Some fear the zombies. Some fear nuclear war. But few stop to think about how the most mundane things in life can be deadly. Excessive heat or cold and particular bacteria costs people their lives every day. Even water can kill you. Too much, and you’ll die. Too little, and you’ll die. Untreated water? Yep, you could die. The same goes for food. Let’s talk about that.
How much water do you really need? Generally, you need at least one oz. of water for every two pounds of bodyweight. If you’re working hard, you’ll need more than that. It’s a good idea to have a minimum of five liters carrying capacity in your bugout bag, and three liters in your daypack. At home, you should ideally have three gallons per person per day. This should include water for cooking, cleaning, sponge baths, and hydration. Now, if you just did the math and are wondering where on earth you’re going to keep all that water, consider one of the preparedness favorites: cleaned IBC totes.
Ever heard of Giardia? Cholera, perhaps? You’ll need to treat your water to avoid those and other nasties. There are multiple options for filtering water with dirt and other debris—a sock, bandana, T-shirt or coffee filter will do. Keep a metal container in your kit for boiling that water to kill pathogens. Water purification tablets are highly recommended—they’re lightweight, small, and very convenient. Also, consider additional water filtration like the Sawyer Mini and options from Mountain Research.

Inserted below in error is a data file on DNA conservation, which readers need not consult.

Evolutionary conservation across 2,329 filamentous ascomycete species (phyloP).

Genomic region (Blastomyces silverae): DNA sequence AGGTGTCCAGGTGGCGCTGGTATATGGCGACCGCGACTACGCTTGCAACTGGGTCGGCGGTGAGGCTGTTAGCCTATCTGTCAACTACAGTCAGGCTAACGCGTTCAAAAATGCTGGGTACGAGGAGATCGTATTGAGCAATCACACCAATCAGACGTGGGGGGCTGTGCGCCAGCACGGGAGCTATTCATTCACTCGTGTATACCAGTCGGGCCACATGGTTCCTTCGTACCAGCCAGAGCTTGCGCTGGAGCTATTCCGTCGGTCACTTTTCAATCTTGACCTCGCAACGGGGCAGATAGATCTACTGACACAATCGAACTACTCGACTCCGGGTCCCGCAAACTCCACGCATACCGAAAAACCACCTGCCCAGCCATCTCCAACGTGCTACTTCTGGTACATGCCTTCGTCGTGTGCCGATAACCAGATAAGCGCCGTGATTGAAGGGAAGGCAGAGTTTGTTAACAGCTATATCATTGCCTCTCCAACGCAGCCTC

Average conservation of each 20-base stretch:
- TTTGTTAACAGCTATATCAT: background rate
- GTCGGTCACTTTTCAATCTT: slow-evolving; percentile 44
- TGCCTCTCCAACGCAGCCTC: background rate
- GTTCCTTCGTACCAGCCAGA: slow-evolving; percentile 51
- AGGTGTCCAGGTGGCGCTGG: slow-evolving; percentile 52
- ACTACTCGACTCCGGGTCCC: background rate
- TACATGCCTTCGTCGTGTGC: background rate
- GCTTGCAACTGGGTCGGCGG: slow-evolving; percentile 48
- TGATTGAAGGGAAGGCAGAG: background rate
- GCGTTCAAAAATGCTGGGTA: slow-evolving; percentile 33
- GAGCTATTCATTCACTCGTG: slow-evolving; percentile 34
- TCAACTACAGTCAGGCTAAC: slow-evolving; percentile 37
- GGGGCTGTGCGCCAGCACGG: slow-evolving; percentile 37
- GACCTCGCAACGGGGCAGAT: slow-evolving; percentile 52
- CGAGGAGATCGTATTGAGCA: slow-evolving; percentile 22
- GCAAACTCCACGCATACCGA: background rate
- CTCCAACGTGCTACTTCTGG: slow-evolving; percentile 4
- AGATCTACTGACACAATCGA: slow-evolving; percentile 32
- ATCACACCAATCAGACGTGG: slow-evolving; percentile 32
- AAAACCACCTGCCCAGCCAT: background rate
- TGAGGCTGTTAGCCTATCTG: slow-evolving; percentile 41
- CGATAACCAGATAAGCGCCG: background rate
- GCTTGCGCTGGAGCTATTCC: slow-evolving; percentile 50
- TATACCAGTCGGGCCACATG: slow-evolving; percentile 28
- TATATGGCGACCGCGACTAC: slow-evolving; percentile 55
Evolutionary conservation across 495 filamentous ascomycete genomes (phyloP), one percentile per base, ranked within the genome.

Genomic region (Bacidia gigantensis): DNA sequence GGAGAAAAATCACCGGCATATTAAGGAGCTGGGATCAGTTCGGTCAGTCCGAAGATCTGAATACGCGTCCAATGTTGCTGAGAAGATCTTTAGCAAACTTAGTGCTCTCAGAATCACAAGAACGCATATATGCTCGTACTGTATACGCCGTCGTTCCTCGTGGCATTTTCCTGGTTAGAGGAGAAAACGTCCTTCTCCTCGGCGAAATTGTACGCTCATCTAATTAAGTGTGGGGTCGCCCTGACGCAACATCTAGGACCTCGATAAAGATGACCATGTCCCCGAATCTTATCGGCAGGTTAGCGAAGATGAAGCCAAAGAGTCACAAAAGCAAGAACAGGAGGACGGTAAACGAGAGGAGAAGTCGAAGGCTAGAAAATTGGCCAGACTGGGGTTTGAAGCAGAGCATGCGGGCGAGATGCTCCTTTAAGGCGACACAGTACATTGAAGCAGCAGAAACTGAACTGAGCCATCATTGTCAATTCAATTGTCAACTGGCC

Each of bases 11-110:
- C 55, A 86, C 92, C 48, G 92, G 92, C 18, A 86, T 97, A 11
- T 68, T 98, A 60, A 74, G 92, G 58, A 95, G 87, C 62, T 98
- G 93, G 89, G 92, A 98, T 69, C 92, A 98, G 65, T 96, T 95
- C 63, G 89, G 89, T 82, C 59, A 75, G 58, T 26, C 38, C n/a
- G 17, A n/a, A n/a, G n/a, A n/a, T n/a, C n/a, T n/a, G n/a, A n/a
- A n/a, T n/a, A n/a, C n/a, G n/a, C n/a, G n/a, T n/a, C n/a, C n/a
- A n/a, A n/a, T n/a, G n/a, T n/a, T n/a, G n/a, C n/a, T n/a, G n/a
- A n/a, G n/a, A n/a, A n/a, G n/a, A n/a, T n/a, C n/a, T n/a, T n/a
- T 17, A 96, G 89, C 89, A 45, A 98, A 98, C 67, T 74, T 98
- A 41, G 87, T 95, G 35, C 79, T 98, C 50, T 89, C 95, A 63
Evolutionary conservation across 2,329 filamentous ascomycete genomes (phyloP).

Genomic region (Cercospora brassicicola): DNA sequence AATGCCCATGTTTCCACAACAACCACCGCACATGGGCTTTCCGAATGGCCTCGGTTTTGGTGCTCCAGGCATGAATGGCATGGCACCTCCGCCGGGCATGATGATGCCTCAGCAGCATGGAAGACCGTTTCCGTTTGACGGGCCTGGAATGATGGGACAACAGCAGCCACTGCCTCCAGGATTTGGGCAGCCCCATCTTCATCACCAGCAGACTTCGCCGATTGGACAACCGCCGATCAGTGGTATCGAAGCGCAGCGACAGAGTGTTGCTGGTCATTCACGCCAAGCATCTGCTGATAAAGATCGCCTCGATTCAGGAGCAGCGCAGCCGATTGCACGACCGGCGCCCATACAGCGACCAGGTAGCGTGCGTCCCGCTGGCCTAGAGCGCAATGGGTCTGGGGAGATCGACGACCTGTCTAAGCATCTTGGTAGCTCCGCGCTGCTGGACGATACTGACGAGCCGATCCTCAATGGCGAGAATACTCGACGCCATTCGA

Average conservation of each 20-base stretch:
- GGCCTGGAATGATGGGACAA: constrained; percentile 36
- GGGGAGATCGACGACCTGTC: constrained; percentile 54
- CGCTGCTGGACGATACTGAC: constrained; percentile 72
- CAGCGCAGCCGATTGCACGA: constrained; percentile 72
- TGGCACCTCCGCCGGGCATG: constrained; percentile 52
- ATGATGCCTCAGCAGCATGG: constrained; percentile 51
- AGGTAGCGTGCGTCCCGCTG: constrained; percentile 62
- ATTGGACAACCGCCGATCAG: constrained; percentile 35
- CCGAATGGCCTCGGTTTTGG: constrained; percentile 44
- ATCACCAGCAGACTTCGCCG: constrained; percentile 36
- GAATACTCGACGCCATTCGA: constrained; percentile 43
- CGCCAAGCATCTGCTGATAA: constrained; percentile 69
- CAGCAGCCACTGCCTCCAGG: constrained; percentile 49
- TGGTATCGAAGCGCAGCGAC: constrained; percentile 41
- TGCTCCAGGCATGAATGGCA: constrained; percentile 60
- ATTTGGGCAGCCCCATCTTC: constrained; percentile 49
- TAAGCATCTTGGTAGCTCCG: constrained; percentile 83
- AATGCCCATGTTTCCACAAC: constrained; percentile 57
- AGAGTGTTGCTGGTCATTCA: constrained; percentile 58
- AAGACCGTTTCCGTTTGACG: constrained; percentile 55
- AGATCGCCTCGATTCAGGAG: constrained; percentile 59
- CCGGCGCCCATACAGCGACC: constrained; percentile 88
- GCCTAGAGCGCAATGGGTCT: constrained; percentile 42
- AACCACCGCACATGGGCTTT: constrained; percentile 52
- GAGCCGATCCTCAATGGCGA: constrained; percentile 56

Of course, you actually need to know how to find water. Nothing beats experience here, but know the basics: water flows downhill, creek beds seep, and certain plants like sycamore trees indicate water below ground or nearby. Find where the water is between work and home, home and your bugout location, and so on. Plan now, because “hope” is not a strategy. Treat every water source as though it is the last water you’ll find; It may be. Don’t walk past anything just because you have water in your pack.
How much food do you really need? In your bugout bag, you need two lbs. per day– without foraging. At your house, keep one year’s food supply for everyone who will be there. Yes, that’s a lot of food; It’s also a lot of security. It means your family will not go hungry if you lose your job or if the trucks stop running to your local grocery store.
Again, in addition to storage, you should ideally be producing food of your own. Plant a garden and learn to save your seeds. Have two years’ worth of garden seeds ready to go. Keep animals, if possible, to create a closed loop system and to greatly supplement your calories. Food production can also include foraging and hunting skills. Remember that the skills to process that food is just as important. The last thing you want to do is consume something unfit to eat or fail to properly process a kill.
Consider storing a tub of multivitamins to round out your nutritional needs and keep your body functioning as well as it can during hard times. For anything not kept in mylar with oxygen absorbers, rotate the supply to prevent expiration, spoilage, or nutrient reduction. Remember to store things for flavor—salt, spices, and variety. (Salt is also a key food preserver—store a lot of it.)
Anything can kill you, even the most basic things like food and water, but they don’t have to. Now you know what to do to survive. The question is, will you actually do it?